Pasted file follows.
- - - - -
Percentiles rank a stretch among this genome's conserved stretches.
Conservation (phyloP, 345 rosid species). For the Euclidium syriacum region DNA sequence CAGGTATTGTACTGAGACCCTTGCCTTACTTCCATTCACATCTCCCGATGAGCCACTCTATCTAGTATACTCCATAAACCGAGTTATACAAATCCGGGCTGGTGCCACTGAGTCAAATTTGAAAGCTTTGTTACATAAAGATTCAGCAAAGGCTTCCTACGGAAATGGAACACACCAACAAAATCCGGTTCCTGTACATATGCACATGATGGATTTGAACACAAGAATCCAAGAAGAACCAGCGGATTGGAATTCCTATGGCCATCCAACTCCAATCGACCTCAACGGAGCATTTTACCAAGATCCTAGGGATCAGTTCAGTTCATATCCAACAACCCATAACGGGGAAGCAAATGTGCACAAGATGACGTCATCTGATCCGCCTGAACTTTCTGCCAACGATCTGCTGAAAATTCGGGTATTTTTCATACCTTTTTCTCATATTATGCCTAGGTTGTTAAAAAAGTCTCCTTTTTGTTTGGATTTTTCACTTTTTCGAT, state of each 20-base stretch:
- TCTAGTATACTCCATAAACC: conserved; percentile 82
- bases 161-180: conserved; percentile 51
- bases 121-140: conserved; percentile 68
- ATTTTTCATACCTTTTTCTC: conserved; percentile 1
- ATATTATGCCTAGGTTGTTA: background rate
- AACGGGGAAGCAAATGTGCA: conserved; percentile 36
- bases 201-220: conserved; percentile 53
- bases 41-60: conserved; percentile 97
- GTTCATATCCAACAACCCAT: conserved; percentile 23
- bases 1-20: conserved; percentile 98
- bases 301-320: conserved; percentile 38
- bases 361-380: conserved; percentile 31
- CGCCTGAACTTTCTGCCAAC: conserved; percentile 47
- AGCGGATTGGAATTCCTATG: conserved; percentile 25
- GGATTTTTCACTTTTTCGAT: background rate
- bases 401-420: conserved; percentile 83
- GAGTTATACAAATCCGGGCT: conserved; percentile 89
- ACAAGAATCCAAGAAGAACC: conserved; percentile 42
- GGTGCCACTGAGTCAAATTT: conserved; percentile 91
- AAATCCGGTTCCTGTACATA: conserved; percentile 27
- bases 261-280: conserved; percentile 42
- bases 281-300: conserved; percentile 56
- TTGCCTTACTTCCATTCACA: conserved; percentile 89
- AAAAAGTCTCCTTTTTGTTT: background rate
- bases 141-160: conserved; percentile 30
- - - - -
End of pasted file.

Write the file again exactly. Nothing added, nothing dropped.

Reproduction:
Percentiles rank a stretch among this genome's conserved stretches.
Conservation (phyloP, 345 rosid species). For the Euclidium syriacum region DNA sequence CAGGTATTGTACTGAGACCCTTGCCTTACTTCCATTCACATCTCCCGATGAGCCACTCTATCTAGTATACTCCATAAACCGAGTTATACAAATCCGGGCTGGTGCCACTGAGTCAAATTTGAAAGCTTTGTTACATAAAGATTCAGCAAAGGCTTCCTACGGAAATGGAACACACCAACAAAATCCGGTTCCTGTACATATGCACATGATGGATTTGAACACAAGAATCCAAGAAGAACCAGCGGATTGGAATTCCTATGGCCATCCAACTCCAATCGACCTCAACGGAGCATTTTACCAAGATCCTAGGGATCAGTTCAGTTCATATCCAACAACCCATAACGGGGAAGCAAATGTGCACAAGATGACGTCATCTGATCCGCCTGAACTTTCTGCCAACGATCTGCTGAAAATTCGGGTATTTTTCATACCTTTTTCTCATATTATGCCTAGGTTGTTAAAAAAGTCTCCTTTTTGTTTGGATTTTTCACTTTTTCGAT, state of each 20-base stretch:
- TCTAGTATACTCCATAAACC: conserved; percentile 82
- bases 161-180: conserved; percentile 51
- bases 121-140: conserved; percentile 68
- ATTTTTCATACCTTTTTCTC: conserved; percentile 1
- ATATTATGCCTAGGTTGTTA: background rate
- AACGGGGAAGCAAATGTGCA: conserved; percentile 36
- bases 201-220: conserved; percentile 53
- bases 41-60: conserved; percentile 97
- GTTCATATCCAACAACCCAT: conserved; percentile 23
- bases 1-20: conserved; percentile 98
- bases 301-320: conserved; percentile 38
- bases 361-380: conserved; percentile 31
- CGCCTGAACTTTCTGCCAAC: conserved; percentile 47
- AGCGGATTGGAATTCCTATG: conserved; percentile 25
- GGATTTTTCACTTTTTCGAT: background rate
- bases 401-420: conserved; percentile 83
- GAGTTATACAAATCCGGGCT: conserved; percentile 89
- ACAAGAATCCAAGAAGAACC: conserved; percentile 42
- GGTGCCACTGAGTCAAATTT: conserved; percentile 91
- AAATCCGGTTCCTGTACATA: conserved; percentile 27
- bases 261-280: conserved; percentile 42
- bases 281-300: conserved; percentile 56
- TTGCCTTACTTCCATTCACA: conserved; percentile 89
- AAAAAGTCTCCTTTTTGTTT: background rate
- bases 141-160: conserved; percentile 30